Who: Malachi Graham (vocals), Ryan Linder (synths, guitar, production).
For fans of: Sylvan Esso, Lady Lamb, Patsy Cline backed by synths.
Sounds like: Staring at a pine forest from your bedroom window at night with the sounds of someone else's party coming through your floor.
When Ryan Linder and Malachi Graham of synth-pop duo Small Million first met, at a Holocene disco party in early 2013, they weren't exactly on the same page. He was an electronic producer, and she was a roots-indebted singer-songwriter. Collaboration seemed unlikely.
"I respect what you do, but that's never a genre I thought about being involved in," Graham remembers thinking. Linder, however, had been looking for a female collaborator since relocating from L.A. He looked up Graham's music and later went to see her perform. "I loved Malachi's voice," he says, "because it was different from the type of music that I was making."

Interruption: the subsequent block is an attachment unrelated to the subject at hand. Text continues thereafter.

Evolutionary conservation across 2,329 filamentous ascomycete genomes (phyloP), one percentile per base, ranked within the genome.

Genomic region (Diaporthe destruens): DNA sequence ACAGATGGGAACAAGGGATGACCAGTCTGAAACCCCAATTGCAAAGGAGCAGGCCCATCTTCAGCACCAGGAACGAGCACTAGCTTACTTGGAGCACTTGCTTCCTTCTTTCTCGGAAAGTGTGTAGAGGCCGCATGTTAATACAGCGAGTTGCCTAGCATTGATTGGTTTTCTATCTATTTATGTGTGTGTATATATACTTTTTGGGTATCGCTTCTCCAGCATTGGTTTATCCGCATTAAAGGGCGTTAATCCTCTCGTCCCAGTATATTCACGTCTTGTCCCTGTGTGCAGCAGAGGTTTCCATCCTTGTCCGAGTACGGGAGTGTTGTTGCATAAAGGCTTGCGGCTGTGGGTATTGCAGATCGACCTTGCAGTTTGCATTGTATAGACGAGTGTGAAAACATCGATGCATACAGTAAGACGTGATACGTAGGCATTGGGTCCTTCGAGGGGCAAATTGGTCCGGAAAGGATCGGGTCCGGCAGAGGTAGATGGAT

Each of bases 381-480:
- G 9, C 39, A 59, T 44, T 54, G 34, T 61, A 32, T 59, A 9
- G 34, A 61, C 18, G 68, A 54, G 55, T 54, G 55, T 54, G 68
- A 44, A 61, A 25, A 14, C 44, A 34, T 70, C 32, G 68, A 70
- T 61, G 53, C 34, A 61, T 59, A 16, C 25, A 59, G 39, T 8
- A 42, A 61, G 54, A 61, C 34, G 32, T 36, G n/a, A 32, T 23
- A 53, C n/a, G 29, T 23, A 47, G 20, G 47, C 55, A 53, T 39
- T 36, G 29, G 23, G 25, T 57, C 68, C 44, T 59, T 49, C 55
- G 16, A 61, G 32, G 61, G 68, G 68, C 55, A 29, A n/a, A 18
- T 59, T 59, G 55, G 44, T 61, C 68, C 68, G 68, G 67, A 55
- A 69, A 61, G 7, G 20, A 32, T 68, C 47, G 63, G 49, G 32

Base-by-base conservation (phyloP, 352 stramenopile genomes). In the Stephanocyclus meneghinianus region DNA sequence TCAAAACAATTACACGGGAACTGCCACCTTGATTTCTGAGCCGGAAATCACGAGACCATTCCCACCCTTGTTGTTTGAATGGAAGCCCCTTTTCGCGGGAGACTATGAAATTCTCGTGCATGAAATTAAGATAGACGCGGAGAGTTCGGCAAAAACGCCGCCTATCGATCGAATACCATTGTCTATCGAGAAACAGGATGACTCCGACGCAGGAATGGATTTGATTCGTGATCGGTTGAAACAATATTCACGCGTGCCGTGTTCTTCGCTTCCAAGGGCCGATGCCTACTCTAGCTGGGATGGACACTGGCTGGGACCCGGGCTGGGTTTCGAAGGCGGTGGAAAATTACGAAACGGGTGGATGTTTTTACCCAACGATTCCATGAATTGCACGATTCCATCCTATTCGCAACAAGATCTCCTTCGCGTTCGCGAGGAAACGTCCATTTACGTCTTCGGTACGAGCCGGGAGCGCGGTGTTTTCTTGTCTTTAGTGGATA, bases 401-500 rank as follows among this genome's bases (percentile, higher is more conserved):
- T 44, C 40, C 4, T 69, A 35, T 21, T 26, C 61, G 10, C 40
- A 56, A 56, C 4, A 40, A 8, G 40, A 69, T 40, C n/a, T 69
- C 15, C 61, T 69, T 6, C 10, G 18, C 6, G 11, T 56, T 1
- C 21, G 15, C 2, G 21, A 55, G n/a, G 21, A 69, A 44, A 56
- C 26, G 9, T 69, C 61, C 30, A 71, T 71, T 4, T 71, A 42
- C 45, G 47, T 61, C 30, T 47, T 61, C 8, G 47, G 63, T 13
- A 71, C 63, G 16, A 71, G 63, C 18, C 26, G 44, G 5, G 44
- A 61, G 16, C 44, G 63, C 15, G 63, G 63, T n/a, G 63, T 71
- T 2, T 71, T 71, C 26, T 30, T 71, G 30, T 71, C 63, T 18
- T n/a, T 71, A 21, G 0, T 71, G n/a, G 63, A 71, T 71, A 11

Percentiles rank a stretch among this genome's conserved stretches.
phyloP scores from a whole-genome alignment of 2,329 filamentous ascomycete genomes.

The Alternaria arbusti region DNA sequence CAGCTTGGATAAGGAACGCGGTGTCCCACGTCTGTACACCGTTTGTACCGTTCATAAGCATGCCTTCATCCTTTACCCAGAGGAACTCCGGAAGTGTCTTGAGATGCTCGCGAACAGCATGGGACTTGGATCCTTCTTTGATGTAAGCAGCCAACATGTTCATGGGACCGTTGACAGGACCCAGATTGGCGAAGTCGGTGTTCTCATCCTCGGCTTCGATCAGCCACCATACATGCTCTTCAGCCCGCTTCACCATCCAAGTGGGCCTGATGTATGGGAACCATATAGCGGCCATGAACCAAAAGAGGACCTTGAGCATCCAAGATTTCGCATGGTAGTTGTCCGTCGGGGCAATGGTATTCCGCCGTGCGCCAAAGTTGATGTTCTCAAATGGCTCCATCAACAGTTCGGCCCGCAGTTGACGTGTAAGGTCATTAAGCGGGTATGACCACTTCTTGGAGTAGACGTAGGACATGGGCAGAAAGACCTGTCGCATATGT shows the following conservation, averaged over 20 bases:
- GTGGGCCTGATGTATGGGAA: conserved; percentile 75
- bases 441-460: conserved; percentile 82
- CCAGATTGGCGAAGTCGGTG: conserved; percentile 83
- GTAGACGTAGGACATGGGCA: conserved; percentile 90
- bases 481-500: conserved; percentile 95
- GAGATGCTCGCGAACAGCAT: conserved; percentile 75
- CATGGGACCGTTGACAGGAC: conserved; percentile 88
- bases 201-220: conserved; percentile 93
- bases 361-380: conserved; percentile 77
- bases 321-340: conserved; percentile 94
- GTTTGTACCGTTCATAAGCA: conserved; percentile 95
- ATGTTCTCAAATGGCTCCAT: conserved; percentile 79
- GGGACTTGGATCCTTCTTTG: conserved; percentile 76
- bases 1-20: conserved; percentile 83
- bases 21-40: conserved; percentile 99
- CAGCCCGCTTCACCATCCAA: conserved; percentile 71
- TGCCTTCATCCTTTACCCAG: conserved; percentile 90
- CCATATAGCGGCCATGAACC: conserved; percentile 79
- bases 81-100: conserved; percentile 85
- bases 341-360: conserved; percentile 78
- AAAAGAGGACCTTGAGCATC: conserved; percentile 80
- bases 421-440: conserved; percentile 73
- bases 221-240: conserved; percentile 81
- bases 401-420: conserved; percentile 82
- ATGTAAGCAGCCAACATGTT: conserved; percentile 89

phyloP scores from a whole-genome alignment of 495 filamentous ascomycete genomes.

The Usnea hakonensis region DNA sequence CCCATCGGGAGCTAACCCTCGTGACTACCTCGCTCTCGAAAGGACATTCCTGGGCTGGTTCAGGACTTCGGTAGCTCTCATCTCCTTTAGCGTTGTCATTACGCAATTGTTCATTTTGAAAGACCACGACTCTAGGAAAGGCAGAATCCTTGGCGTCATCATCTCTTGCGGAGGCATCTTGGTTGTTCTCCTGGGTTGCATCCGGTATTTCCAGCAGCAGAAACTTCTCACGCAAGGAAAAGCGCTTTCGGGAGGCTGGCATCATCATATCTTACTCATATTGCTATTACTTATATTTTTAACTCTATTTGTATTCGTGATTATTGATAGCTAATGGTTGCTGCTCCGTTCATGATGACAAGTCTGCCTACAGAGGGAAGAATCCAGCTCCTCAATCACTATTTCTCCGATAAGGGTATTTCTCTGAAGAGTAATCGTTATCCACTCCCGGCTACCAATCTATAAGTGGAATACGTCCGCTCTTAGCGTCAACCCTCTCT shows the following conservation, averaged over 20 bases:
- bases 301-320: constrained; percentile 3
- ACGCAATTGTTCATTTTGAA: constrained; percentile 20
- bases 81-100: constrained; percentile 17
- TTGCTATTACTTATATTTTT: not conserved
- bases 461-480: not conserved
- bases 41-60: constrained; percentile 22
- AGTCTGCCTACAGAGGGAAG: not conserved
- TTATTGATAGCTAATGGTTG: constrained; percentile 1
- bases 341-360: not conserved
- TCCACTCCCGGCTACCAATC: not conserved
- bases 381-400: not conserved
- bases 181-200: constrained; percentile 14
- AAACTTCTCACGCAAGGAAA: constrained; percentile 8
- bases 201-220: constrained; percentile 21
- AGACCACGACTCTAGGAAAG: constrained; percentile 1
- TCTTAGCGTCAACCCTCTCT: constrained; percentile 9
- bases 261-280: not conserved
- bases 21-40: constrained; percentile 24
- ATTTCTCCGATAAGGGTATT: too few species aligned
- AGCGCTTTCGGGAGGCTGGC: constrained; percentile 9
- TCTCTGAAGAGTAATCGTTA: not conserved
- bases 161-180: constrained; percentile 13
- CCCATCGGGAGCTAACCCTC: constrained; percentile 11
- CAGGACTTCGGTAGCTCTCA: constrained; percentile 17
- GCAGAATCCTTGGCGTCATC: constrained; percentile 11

Linder approached Graham after her show, and the two decided to see what they could make out of their opposing styles. Meshing together their very different backgrounds took some trial and error. But a turning point came with the melancholy "Six Feet," which was featured on the 2014 PDX Pop Now compilation. In the sparse synths and deeply emotive vocals, the duo found a universal language in their shared love of melody and emotion. "It didn't matter what type of music I was making, as long as it provided something for Malachi to make a beautiful melody," Linder says. Graham says the shift in genre moved her toward writing more vulnerable, personal lyrics. "I think there's something so raw and emotional about the instrumental tracks that Ryan's creating," she says. "I felt like I had to really tap into something."
The result is Small Million's euphoric debut EP, Before the Fall. You can still hear the Americana-steeped virtuosity in Graham's voice on "Nightblooming" and "Sleep Long," but even at its twangiest, it seems right at home among the twinkling synths and rhythmic loops. As it turns out, Graham and Linder helped each other realize what they were both searching for as songwriters, and it transcends genre conventions. "I'm picking up the pieces that make me feel the most," Linder says.
SEE IT: Small Million play Secret Society, 116 NE Russell St., with Mothertapes and Leo Islo, on Saturday, June 4. 9 pm. $8. 21+.